- Euro zone service sector grows at weakest pace in 2 yrs
- UK services PMI suffers biggest drop in a decade
- Asian PMIs show slowing growth
By Jonathan Cable
LONDON, Sept 5 (Reuters) - Global growth in services came to a virtual standstill last month as new business all but dried up, adding to fears that the world economy is facing another recession.
Weak purchasing managers indexes (PMIs) from the euro zone, China, India and Britain echoed surveys last week that showed world factory output slowed in August. Data due later on Tuesday are also expected to show U.S. services growth has slowed substantially.
That all chimed with comments on Saturday from World Bank President Robert Zoellick, who said the global economy is stepping into a “new danger zone” as growth slows and investor confidence weakens.
“At near stall-speed growth rates, the US and Europe are clearly vulnerable. Outright recession, however, needs a trigger which, in our opinion, will remain absent,” said Michala Marcussen, head of global economics at French bank Societe Generale.
U.S. jobs numbers on Friday also came in worse than expected, adding to worries about the world’s largest economy, and stock markets and the euro -- battered by its government debt crisis -- continued to fall on Monday.
Growth in the euro zone’s dominant service sector eased for the fifth consecutive month in August, expanding at its weakest pace in two years, as new orders in the private sector shrank for the first time since August 2009.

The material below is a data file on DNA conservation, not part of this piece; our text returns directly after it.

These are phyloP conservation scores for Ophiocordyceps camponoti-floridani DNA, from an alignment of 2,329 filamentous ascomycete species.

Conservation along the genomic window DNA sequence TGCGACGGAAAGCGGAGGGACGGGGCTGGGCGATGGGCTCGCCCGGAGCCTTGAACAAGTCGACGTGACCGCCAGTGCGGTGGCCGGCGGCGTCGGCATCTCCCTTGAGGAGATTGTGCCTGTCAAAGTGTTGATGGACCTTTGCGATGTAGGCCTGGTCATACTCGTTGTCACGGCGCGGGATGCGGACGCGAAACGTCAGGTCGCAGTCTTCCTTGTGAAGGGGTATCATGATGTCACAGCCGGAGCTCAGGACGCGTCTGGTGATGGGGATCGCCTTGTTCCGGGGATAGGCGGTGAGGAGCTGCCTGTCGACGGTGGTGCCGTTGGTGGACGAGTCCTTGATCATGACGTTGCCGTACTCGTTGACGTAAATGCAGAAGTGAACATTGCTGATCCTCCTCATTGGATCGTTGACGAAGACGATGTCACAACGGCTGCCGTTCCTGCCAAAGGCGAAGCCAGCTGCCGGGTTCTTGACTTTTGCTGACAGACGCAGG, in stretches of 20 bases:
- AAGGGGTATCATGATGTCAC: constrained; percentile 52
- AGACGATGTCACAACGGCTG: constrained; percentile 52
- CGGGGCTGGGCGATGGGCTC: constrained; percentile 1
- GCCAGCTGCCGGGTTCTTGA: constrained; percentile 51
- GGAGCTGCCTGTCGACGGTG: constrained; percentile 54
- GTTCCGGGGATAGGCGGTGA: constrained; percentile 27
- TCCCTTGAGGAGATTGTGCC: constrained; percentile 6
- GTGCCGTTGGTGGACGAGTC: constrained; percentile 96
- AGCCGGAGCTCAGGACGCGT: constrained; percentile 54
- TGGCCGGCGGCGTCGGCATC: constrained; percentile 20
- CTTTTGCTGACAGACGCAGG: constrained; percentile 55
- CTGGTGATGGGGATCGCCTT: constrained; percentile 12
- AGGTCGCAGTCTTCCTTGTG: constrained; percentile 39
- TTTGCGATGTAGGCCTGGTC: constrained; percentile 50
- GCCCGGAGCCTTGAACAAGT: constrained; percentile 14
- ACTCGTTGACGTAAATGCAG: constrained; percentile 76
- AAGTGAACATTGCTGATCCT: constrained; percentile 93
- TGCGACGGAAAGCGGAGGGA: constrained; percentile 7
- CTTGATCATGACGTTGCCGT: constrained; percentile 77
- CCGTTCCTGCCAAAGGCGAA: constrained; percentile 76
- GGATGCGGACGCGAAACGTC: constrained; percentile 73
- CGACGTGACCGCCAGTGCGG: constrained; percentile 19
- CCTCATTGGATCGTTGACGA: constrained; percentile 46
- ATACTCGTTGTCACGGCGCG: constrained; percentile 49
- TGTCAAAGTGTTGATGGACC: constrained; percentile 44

Worryingly for policymakers, a persistent downturn among smaller members of the 17-nation currency bloc is now spreading to core economies like Germany that have long supported the region’s fragile recovery, the data showed.
Markit’s Eurozone Services Purchasing Managers’ Index (PMI) nudged down to 51.5 last month from 51.6 in July, its lowest reading since September 2009 but in line with an earlier flash reading.
The index has been above the 50 mark that divides growth from contraction for two years but Markit warned that unless business conditions improve, the euro zone economy risks contracting in the fourth quarter.
Other data last week confirmed German GDP grew just 0.1 percent in the second quarter, far slower than 1.3 percent in the first three months of the year.
Activity in Britain’s dominant services sector also slowed at the fastest pace in a more than a decade in August, and firms’ confidence in future business weakened to a one-year low.